Open with DEXTER

3. Comparison of the spin distributions

To compare the spin frequency distributions of the various classes defined in the previous section, we relied on the Kuiper test (Kuiper 1960; Stephens 1974; Paltani 2004). A Student t-test (as applied by Tauris 2012) is inadeguate to compare the various spin distributions because most of these spin frequency distributions are very different than a normal distribution, as for example can be shown with a Shapiro-Wilk test. The Kuiper test is preferred over the Kolmogorov-Smirnov (used, e.g., by Hessels 2008), because it is equally sensitive to deviations close to the median and towards the tails of the distribution.

The spin distributions of binary rotation-powered millisecond pulsars in the Galactic field (Galactic RMSPs) and those belonging to a globular cluster (clusters RMSPs) are similar. The probability that the two ensembles are drawn from the same distribution is 0.28, and we therefore considered them as a single sample. On the other hand, eclipsing RMSPs and non-eclipsing RMSPs have a significantly different spin distribution. The former group has a mean spin frequency higher by ~ 125 Hz, and the probability that the two ensembles share the same parent distribution is 8.5 × 10-4.

A glance at Table 1 and Figs. 1 and 2 might lead one to conclude that accreting MSPs are faster than binary millisecond radio pulsars (RMSPs), as noted by several authors (Ferrario & Wickramasinghe 2007; Hessels 2008; Tauris 2012). However, even though accreting MSPs are on-average faster than RMSPs by ~ 100 Hz, comparing the two distributions gives a probability of 0.374 that they come from the same parent distribution, which clearly does not allow us to identify any significant difference. To determine the influence of the paucity of known accreting MSPs on this result, we simulated 107 samples of objects with spin frequencies based on a normal distribution with the same mean and standard deviation as known accreting MSPs (see Table 1). We then varied the number of simulated objects () and re-ran the simulations. To detect a 3σ difference to the RMSP distribution in 90 per cent of the 107 simulations we ran, there need to be at least accreting MSPs. We conclude that if the spin frequency distributions of accreting MSPs and RMSPs are different, we would be able to detect this difference only when the number of known accreting MSPs has increased by more than a factor of three (assuming a normal distribution).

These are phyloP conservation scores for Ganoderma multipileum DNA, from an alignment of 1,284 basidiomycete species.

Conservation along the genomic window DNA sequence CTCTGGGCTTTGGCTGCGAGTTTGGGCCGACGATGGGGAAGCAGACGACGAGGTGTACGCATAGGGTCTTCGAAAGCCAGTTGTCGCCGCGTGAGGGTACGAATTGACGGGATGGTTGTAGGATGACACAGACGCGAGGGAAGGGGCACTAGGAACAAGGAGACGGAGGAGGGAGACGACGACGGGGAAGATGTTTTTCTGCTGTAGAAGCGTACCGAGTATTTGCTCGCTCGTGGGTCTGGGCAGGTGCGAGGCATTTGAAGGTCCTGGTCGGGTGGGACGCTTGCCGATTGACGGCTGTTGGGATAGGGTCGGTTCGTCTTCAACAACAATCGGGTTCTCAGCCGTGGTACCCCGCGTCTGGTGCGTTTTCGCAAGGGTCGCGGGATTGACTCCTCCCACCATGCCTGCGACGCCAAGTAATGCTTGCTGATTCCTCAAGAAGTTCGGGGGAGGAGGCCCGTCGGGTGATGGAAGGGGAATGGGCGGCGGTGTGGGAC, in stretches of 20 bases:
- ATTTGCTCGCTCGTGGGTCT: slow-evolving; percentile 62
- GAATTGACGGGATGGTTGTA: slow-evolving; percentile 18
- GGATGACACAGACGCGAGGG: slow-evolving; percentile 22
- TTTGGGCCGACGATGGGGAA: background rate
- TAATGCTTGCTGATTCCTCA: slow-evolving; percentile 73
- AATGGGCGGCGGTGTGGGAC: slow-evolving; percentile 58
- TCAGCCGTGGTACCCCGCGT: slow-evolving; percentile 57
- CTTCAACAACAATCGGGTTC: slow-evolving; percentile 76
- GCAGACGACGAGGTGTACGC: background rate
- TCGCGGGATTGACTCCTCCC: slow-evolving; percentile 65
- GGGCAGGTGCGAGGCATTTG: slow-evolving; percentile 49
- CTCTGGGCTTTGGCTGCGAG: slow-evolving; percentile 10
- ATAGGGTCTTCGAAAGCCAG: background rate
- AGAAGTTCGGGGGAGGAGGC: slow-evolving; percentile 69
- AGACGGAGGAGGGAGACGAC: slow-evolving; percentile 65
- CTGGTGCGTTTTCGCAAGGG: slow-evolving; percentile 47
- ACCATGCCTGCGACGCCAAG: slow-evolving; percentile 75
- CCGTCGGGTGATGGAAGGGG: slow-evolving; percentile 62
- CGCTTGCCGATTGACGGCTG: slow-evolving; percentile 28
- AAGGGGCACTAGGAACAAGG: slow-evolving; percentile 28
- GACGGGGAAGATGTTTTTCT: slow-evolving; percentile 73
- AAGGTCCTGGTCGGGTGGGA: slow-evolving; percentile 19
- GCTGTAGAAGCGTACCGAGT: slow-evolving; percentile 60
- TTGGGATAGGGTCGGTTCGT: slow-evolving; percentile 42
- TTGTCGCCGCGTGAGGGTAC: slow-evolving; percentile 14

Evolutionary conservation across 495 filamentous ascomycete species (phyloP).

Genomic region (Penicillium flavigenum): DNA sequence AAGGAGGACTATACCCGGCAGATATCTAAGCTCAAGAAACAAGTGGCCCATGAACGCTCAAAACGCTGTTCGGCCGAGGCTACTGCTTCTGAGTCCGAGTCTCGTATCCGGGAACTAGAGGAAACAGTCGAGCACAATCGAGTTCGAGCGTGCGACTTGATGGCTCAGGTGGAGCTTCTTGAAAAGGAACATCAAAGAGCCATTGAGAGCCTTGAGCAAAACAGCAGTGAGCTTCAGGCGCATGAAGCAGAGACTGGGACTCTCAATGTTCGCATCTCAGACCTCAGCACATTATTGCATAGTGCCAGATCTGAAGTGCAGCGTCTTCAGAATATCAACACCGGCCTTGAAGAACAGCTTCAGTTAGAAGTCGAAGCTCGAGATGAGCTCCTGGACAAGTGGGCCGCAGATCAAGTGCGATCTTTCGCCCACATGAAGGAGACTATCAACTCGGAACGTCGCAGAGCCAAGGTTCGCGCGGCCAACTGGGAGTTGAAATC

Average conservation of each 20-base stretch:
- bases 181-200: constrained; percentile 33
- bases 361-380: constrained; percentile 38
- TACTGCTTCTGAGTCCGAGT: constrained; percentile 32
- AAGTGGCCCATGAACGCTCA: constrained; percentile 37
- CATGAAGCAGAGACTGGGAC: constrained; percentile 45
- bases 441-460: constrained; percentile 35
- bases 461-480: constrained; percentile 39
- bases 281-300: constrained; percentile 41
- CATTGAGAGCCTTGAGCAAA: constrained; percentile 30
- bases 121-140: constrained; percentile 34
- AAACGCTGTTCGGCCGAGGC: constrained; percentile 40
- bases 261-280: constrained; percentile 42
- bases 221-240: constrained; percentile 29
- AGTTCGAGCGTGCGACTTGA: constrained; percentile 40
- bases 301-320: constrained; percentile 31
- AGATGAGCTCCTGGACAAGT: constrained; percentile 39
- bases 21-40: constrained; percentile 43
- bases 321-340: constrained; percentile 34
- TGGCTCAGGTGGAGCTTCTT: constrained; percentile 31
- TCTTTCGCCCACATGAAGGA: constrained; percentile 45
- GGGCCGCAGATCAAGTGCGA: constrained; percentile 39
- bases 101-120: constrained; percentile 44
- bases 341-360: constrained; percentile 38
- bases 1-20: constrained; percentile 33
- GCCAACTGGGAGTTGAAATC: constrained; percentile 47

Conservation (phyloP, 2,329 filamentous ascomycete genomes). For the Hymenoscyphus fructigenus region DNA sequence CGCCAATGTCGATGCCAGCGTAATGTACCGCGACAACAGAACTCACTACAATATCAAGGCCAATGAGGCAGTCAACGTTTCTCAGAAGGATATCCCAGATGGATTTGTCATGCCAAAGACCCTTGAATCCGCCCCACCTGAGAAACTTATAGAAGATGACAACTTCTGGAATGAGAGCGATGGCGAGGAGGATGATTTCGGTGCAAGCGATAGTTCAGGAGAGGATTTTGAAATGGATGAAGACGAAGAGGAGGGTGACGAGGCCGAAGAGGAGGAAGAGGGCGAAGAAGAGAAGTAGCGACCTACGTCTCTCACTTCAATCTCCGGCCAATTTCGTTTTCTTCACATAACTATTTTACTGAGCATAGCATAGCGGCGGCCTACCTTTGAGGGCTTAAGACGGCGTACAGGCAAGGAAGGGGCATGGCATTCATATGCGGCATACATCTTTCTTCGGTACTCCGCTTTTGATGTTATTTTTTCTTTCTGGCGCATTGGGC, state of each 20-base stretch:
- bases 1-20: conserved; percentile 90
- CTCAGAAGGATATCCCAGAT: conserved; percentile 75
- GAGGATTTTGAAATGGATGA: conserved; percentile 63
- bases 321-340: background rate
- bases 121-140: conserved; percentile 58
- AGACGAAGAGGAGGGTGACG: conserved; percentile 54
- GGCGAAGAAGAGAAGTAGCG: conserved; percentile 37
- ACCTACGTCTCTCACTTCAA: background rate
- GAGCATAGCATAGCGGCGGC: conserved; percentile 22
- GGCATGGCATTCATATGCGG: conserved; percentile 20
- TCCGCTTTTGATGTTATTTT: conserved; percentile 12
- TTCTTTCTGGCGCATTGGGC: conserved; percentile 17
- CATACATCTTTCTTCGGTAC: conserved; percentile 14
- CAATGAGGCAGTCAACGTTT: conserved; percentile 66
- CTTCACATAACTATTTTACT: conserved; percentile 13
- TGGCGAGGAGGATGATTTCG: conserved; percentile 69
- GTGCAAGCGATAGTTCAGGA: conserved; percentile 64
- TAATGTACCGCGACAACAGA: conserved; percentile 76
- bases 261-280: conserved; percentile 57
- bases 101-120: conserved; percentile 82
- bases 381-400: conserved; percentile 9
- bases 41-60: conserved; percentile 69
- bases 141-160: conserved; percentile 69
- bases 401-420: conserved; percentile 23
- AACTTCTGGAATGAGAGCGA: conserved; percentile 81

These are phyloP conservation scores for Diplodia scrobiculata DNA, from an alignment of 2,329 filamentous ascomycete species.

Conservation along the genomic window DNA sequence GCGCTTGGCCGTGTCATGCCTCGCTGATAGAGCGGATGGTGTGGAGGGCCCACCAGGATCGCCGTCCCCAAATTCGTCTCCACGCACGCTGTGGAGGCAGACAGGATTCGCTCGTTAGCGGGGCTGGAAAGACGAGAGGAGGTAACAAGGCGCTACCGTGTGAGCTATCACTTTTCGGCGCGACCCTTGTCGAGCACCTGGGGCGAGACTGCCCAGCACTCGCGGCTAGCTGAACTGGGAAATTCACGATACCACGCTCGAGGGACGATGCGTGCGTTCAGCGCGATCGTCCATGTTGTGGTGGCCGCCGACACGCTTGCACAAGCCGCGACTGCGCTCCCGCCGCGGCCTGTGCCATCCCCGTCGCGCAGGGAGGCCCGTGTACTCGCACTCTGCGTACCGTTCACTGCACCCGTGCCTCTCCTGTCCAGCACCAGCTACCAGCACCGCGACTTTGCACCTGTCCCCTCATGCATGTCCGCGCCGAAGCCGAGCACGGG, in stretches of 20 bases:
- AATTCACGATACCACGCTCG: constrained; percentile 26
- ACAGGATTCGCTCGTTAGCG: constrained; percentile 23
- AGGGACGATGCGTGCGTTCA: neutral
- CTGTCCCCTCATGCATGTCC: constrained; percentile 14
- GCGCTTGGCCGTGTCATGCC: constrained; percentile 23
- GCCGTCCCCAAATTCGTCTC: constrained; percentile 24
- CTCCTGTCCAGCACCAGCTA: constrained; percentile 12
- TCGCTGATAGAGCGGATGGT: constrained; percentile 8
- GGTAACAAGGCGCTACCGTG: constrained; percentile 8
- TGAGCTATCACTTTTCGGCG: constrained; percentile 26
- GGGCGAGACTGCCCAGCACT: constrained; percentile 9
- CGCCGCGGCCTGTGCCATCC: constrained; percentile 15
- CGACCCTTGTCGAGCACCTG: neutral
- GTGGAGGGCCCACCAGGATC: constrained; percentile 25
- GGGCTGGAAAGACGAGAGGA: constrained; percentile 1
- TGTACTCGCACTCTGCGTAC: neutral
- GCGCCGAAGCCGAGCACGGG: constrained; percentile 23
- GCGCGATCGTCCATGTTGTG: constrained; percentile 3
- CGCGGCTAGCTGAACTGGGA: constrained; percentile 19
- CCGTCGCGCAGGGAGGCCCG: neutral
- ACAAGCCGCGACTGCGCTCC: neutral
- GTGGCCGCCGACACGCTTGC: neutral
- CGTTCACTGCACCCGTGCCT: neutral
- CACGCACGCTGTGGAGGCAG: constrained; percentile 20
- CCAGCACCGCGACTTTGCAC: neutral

On the other hand, accreting sources that showed pulsations only during type-I X-ray bursts (nuclear MSPs) are the fastest class of objects among those defined in this work. Their average frequency is roughly twice as fast as that of RMSPs and ~90 Hz higher than that of accreting MSPs. The difference to RMSPs is significant because the probability that they come from the same distribution is 2.5 × 10-3. The probability that the samples of accreting MSPs and nuclear MSPs come from the same parent distribution is 0.154, although this value is hardly constraining; we have performed equivalent simulations as explained above and found that each sample needs at least 60 objects for a Kuiper test to identify a statistically significant spin difference between these two classes.

The total LMXB sample of accreting MSPs and nuclear MSPs has a higher average frequency than RMSPs, with a probability of only 1 per cent that the two samples share the same distribution.

Accreting-MSPs and eclipsing RMSPs have a very similar spin distribution (see Table 1). The difference between their average frequencies is just 14 Hz, and the probability that the two samples come from the same parent distribution is 0.912. This is compatible with the hypothesis that they form a common class of objects at the same evolutionary epoch, which we labelled transitional MSPs. From comparing transitional MSPs with non-eclipsing RMSPs we find that the probability that the two distributions are compatible is 3.9 × 10-5, which indicates a significant difference. A low probability (0.048) is also found when transitional MSPs are compared with the faster nuclear MSPs. The tentatively defined class of transitional MSPs therefore has a spin frequency distribution intermediate between that of nuclear MSPs and non-eclipsing RMSPs.